As I work on my school- and work-related projects, I keep a notebook nearby. Sometimes I pause to write down an idea, brainstorm a bit, or sketch something I am trying to figure out or would like to design more completely at a later time. I have notebooks full of these "interruptions," some of which have turned into constructive outcomes: groups that form for creative community and support, an idea to discuss with someone, blog posts, and inspiration for future work.
I used to be annoyed that these interruptions appeared while I was working with intense focus on projects with deadlines. If they were evidence of procrastination, however, I still completed my work on time. If they were a work-stress release, they often resulted in making more work for me at a later time, and I didn't feel stressed about this future work; these interruptions looked fun to work on, and when I returned to re-read them, they inspired me. Some were even related to my current projects in varying ways. Others weren't related at all but still caught my conscious attention.
Hische says, “Whatever work you do when you are procrastinating from other things is probably what you should be doing for the rest of your life.” What do you think? How does this apply to how you work and your creative interests?
Tina Roth Eisenberg, a.k.a. "SwissMiss--a Swiss designer gone NYC," spoke at TYPO San Francisco last April on "The Power of Side Projects and Eccentric Aunts." Watch this video of her talk for additional insights into the importance of side projects in increasing creative momentum and why it is important to work on what interests you and what you love to do. (Here's a link to one of her side projects, Creative Mornings.)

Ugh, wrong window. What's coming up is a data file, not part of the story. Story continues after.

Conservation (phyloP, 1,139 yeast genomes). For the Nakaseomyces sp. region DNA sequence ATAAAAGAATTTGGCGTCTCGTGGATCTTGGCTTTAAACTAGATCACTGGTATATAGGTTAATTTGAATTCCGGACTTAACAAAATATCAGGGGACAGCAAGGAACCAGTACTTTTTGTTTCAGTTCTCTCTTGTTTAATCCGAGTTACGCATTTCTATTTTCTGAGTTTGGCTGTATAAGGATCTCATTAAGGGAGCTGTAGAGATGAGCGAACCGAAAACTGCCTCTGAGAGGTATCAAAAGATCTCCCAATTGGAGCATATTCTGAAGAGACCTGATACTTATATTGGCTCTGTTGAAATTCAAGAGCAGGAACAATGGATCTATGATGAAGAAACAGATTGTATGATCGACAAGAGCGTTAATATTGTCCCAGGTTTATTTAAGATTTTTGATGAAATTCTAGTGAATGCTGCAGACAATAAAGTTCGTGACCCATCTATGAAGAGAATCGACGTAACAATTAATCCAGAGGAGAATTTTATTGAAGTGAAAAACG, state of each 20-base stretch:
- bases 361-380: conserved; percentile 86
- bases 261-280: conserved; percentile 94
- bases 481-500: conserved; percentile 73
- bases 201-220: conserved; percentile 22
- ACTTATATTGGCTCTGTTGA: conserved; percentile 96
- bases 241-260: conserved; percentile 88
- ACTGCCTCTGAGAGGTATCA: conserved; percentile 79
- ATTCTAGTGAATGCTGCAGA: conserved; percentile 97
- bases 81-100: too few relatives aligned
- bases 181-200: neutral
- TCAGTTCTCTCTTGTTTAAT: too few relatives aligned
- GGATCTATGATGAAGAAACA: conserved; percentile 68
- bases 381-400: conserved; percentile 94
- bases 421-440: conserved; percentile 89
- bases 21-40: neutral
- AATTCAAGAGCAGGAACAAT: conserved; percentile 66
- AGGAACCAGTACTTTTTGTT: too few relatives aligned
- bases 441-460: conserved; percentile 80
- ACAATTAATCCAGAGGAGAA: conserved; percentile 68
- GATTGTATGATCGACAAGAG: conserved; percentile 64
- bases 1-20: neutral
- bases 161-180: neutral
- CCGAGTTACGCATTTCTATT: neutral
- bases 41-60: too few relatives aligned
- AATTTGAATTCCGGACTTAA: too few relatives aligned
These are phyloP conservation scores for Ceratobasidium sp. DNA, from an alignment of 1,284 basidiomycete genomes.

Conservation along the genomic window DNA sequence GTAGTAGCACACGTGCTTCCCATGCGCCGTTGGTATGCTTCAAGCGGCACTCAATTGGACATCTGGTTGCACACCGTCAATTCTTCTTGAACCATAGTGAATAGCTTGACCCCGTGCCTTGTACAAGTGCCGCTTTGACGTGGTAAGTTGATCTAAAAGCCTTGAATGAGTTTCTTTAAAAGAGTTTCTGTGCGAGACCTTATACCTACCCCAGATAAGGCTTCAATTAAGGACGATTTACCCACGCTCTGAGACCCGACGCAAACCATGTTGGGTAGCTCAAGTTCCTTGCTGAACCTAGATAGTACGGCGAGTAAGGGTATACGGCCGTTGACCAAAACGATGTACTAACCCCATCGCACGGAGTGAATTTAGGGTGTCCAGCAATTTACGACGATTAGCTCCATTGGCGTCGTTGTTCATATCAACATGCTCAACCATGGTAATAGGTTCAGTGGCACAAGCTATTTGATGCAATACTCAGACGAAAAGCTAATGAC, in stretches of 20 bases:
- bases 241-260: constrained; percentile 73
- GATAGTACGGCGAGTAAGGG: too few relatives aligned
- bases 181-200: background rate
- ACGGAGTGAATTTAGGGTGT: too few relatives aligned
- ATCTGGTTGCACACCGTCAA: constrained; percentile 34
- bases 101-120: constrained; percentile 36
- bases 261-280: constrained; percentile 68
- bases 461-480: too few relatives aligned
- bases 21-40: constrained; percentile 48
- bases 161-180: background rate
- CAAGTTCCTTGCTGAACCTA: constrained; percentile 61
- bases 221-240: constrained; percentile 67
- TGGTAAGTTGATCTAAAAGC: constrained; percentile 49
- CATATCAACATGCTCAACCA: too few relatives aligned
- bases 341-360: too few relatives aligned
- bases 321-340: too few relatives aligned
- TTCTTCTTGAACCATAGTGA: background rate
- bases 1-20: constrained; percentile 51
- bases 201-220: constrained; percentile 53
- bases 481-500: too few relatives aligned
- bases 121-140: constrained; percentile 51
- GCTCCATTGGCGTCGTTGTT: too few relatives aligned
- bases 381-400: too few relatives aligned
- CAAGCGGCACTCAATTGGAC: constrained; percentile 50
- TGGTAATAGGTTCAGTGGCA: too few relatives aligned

Psychologist Howard Gruber devised a theory of creativity around these related projects he calls a "network of enterprise" as part of his "evolving systems approach to creative work." In the book Creative People at Work: Twelve Cognitive Case Studies, Gruber writes:
When we speak of creative work as purposeful, we have in mind a conception of work as complex human activity organized to achieve specific ends. . . . To describe the pattern of work in the life of a creative individual we have adopted the organizing concept of a “network of enterprise.” We use the term enterprise to stand for a group of related projects and activities. (p. 11)
In the article "Constructive Repetition, Time, and the Evolving Systems Approach," psychology professor Richard Brower, commenting on Gruber's theory, further explains that:
The interconnection of multiple enterprises served at least three important functions for the creative process. First, it allows the person to continue working over time, even though blind alleys are encountered and projects are shelved. Second, it allows for the reorganization of purpose, affect, and knowledge. Third, it allows for increased opportunities for novelty and the potential for the amplification and elaboration of innovative discoveries. (2003, p. 63)
Seemingly random side project ideas and creative procrastination can be full of possibilities. Listen to and record them when they appear, and return to them later to see where they next take you in your creative process.